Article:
60thAnniversary Blog

This year will certainly be a time to celebrate at the University of Wisconsin-Whitewater. The biggest reason will be the continuation of the Sesquicentennial celebration.

For those of you who stumbled over that word and thought, “Oh my stars, what does that even mean?” Well some might be familiar with “centennial” meaning a hundred, and “sesqui” means one and a half, so April of 2018 was the start of our 150thAnniversary!

Another very important campus birthday is also happening during the 2018-2019 academic year. The James R. Connor University Center will be turning 60! And just as the campus has continued to improve with time, the University Center has also aged with grace and charm.

In honor of the upcoming anniversary, enjoy this retrospective beginning in the 1920s and ending with the last addition in 1988 before the major renovation that took place in 2008 creating the beautiful building we see today.


1920s: Salisbury Hall

For years, the University Center, has been the gathering place and hub for students at UW-Whitewater. But it has changed in appearance significantly over the years. From the University’s founding in 1868, until after World War II, there was no on campus cafeteria or gathering place.

In April 1921, the Whitewater Normal School student body took part in the first student demonstration seen in campus history, when they organized a march to bring attention to the need for a campus dining hall. They asked the school’s band to lead the march as they followed behind two by two. By that night, $6,800 was raised to go towards buying a facility.

A corporation was then formed, and local stockholders invested the remaining needed funds to total $10,000. The old Universalist Church was then bought and remodeled to become “Salisbury Hall” (not to be confused with Salisbury Residence Hall that was built in 1957).

It opened for breakfast the following September when classes started. Although popular initially for meals and events, the beautifully remodeled building, which featured excellent service and quality food, Salisbury Hall patrons dwindled significantly by 1924. The off-campus dining hall then closed as small clubs grew in popularity.(Bohi)

1930s-1940s: The Goal Post

The Goal Post later became a popular soda shop and dining spot for students beginning in the 1930s. Located on Main Street across from Andersen Library, it was a prime location for students to gather during and between meals, and for faculty and staff to meet for a cup of coffee. Popular for after class hangouts, The Goal Post even hosted parties and special events like Fraternity Variety Shows.

The Goal Post served as the main gathering place for students until an army barrack came to campus in 1947 to serve as the first Unofficial Student Union. Remaining until the early 2000’s, The Goal Post became the restaurant Salamones, now located in Fort Atkinson. The building was removed to make way for a new apartment Complex that stands there today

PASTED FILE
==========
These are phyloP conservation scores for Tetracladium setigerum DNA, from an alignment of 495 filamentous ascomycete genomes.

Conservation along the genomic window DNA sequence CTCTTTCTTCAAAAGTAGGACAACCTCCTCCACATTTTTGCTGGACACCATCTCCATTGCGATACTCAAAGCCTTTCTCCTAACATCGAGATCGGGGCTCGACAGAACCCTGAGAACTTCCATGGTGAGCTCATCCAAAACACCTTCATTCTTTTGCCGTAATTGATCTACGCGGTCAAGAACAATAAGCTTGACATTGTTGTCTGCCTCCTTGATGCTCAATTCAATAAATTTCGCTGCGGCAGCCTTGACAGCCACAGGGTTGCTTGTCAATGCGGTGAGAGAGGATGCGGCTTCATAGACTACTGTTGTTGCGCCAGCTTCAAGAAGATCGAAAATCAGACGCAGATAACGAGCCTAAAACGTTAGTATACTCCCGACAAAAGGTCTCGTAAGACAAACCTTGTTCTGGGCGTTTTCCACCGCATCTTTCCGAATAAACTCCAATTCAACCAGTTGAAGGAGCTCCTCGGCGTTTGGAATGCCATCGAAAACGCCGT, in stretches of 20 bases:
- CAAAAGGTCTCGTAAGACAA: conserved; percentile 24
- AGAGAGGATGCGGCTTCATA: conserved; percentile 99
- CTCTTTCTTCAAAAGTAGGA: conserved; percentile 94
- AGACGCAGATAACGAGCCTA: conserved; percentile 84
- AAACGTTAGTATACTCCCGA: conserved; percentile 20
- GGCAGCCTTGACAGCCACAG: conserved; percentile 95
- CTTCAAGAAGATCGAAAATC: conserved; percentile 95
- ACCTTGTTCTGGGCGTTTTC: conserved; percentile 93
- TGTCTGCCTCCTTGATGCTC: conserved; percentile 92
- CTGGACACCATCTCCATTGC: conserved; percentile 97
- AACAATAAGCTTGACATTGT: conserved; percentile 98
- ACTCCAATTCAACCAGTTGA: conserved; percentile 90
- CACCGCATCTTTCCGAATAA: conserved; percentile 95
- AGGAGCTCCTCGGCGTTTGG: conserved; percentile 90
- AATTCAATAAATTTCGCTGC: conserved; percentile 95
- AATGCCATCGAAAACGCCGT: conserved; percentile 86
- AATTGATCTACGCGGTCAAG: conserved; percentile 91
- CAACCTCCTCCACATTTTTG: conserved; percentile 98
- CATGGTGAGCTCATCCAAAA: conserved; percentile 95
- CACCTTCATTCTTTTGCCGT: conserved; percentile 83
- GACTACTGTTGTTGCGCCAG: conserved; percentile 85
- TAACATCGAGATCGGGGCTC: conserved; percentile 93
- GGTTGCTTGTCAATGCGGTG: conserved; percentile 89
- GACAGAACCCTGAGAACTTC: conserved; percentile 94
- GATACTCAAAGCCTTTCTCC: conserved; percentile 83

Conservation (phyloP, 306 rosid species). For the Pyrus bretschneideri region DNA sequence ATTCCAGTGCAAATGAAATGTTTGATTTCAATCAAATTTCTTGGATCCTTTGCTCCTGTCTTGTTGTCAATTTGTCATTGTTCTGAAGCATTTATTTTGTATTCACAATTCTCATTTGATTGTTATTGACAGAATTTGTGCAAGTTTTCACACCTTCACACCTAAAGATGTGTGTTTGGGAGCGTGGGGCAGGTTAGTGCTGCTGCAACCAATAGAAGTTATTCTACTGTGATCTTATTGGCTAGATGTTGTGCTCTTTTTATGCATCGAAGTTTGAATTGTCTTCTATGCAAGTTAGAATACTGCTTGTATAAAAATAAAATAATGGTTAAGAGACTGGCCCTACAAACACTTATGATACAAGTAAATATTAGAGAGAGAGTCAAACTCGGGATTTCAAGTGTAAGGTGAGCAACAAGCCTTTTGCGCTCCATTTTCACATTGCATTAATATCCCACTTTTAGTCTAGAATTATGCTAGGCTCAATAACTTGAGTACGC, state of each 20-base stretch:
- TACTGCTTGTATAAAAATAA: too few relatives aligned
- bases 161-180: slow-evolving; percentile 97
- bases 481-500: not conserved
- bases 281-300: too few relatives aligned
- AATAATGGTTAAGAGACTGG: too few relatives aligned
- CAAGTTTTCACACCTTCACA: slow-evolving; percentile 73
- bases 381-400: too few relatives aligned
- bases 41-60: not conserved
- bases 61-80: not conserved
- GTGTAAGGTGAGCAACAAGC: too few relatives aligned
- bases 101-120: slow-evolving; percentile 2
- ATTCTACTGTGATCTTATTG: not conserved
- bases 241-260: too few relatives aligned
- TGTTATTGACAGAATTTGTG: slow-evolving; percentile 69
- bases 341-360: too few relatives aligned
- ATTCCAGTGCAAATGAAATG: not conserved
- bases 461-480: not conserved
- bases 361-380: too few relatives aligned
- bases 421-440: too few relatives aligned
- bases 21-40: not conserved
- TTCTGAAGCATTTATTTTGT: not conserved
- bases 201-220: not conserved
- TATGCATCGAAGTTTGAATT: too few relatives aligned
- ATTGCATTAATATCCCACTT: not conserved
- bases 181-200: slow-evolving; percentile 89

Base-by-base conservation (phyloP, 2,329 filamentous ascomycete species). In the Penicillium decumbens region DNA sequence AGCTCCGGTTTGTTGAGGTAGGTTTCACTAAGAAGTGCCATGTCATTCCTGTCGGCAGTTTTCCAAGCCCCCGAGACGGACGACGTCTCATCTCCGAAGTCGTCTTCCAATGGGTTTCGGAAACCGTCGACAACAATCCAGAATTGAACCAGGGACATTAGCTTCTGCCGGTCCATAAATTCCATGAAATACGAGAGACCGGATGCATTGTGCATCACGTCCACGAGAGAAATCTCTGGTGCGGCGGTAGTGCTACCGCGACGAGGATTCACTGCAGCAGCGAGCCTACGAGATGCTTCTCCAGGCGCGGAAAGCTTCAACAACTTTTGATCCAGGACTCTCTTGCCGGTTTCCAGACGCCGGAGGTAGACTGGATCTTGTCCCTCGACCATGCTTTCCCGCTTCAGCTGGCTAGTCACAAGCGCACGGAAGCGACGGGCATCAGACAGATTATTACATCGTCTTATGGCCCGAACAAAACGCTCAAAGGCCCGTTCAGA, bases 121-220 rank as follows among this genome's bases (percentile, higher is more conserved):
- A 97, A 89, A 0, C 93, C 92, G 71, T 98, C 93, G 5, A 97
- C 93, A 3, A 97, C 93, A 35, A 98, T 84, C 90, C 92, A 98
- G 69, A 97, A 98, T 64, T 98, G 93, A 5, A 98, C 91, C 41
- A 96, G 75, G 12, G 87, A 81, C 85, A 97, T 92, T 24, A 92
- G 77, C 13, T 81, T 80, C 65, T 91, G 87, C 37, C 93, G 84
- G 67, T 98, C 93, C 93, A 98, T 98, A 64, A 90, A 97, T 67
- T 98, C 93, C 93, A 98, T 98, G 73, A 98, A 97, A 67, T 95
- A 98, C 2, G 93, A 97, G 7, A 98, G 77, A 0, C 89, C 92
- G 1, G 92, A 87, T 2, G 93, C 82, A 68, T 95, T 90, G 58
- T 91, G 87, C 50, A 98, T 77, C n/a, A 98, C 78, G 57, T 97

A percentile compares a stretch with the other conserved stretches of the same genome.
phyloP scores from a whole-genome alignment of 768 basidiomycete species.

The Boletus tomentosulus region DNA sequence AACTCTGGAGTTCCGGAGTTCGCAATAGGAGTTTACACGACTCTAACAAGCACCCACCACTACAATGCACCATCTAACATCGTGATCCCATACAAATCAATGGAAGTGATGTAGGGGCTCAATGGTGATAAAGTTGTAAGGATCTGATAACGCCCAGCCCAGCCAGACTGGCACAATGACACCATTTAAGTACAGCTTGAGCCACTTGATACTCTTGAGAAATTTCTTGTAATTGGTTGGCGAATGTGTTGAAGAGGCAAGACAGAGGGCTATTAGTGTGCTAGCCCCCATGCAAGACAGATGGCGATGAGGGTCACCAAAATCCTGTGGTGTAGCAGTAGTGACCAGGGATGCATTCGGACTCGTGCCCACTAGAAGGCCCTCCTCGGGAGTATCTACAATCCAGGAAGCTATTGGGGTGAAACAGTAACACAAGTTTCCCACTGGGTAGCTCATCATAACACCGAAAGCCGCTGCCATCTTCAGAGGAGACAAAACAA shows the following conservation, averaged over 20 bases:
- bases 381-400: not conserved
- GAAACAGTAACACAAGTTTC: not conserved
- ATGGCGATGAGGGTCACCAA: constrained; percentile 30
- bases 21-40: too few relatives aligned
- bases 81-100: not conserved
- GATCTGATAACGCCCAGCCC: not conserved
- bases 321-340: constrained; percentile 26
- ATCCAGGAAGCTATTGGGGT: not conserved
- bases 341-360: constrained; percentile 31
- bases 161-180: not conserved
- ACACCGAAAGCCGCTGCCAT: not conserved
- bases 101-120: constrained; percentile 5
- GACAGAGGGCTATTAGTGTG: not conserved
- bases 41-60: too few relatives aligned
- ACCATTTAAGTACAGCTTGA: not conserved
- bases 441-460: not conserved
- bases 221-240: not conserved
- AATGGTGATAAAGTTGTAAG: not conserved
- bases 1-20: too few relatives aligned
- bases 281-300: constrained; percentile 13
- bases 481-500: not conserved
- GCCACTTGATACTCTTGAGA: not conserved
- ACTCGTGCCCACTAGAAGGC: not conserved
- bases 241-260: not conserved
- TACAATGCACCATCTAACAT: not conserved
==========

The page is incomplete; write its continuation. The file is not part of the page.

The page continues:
1947: First Unofficial Student Union – The Army Barrack

Campus experienced many changes during World War II, and after its end, things began to come back to normal. Students also came back to campus. Enrollment exploded with the number of returning students and veterans gaining their education on the G.I. Bill. With this jump in numbers, an on-campus meeting place and cafeteria for students was needed. In 1947, this came in the form of an old army barrack. The Post-War Building Fund donated $5,000 to help reconstruct the barrack after it was moved from Camp Grant in Rockford, Illinois, to Whitewater.

Named the Student Union, the old barrack could only hold 90 people in the cafeteria located on the first floor. Pool and card tables were located on the second. This recreational space provided room for social groups and school activities to hold meetings or parties. “Wisconsin State Teachers College has long been in need of something like this – in the past it has been a matter of standing in long lines at the co-ops, struggling through the Goal Post for a hamburger sandwich, or going downtown for dinner. The cafeteria will provide an opportunity for more students to eat regular meals,” 1948 Minneiska.

Due to the small capacity in the cafeteria though, lines still often formed out the door and onto the sidewalk during the lunchtime rush. By the mid-1950s, it became clear that the campus, although grateful for the barrack, would need a better equipped facility.

1958:A Luxurious College Life